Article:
Want to charge “high-ticket” fees of £10,000-£50,000 per client? Great! If your client is a business owner with a consistent turnover, or a stressed out achiever, flying high on the corporate ladder but miserable and unfulfilled, or anyone else for whom that level of investment makes sense in relation to their financial position and what they want to achieve.
But what if you feel deeply called to help single mothers get off benefits and change the lives of the next generation by turning their own lives around? Well, you can hardly charge them £10,000 – they just couldn’t afford your fees, no matter how much you worked on your sales conversations.
I know I bang on about it all the time, but this is why knowing your ideal client is so important.
Because your pricing needs to be at the level that is affordable and makes sense for the client group that you serve (and in fact ideally it will be a bit of a stretch for them).
As a personal example, a few years ago I started working with a mentor who helped me to really understand the value of my work and I designed (and started to sell) programmes priced at £5,000 £10,000 and £25,000.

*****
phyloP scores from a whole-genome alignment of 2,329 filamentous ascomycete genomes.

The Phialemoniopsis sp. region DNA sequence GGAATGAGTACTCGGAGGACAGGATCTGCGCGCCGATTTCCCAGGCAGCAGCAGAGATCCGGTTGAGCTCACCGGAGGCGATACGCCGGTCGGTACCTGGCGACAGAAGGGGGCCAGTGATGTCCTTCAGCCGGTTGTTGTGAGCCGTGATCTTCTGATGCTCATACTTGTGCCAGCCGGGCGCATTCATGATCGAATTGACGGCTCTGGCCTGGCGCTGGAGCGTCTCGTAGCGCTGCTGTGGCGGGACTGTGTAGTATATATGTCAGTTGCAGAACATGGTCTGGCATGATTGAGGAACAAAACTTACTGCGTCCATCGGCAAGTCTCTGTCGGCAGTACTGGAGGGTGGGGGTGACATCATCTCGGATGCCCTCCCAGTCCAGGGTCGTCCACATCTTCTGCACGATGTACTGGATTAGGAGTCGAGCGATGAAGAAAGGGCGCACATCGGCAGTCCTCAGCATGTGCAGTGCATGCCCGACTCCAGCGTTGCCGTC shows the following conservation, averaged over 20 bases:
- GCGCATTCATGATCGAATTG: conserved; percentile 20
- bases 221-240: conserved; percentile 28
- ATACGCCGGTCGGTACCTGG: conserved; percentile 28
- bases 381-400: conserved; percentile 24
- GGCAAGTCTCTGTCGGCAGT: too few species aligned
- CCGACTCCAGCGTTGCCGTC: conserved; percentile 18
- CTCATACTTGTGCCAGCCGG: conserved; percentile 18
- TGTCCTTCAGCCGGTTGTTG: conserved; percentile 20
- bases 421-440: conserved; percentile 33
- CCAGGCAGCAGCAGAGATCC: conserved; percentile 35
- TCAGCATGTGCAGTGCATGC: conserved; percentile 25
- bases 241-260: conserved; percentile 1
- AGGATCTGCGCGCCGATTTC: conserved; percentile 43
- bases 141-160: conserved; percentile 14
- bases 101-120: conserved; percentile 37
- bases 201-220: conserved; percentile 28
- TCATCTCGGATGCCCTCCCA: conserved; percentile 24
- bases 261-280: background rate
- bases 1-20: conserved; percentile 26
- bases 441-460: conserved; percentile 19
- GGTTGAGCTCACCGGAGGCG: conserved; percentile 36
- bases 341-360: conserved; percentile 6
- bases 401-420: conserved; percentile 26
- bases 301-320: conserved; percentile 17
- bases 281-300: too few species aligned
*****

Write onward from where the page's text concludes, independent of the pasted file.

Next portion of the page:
But what I came to realise is that I have a deep emotional connection to a particular “ideal client”. And my ideal client is normally in the very early stages of her business and struggling to get it off the ground so £10,000 or £25,000 didn’t make sense for her. Yes, I knew that I was “worth” it, and that in the long term she would see the results, but it was a level of investment she would find so difficult to stretch to, that by pricing myself at that level, I was cutting myself off from a lot of the people with whom I do my best work.
As a result of deepening my understanding of my ideal client, my prices actually reduced. This feels comfortable and congruent to me as I know I’m reaching the people who I know I can bring the most magic and make the biggest difference to.
3. Your price must be right for YOU and your lifestyle
Want to work 3 days a week and have a 6 figure business? Your pricing may need to be very different than if you want to work 5 days a week to replace your old salary of £30,000.
But your business model also comes into it because if you are selling “one to many” you can still make a lot of money selling at relatively low prices.
So for example my online programme Get More Clients Saying Yes! is an absolute sweet spot for my ideal client. It’s affordable and makes sense as an investment – a client only needs to get one new client of her own as a result of buying the course and it’s paid for itself. But it also works for me and my lifestyle because I have 60-80 people joining it at one time, and it also acts as a stepping stone into my higher priced offerings or my membership – so it works for me too.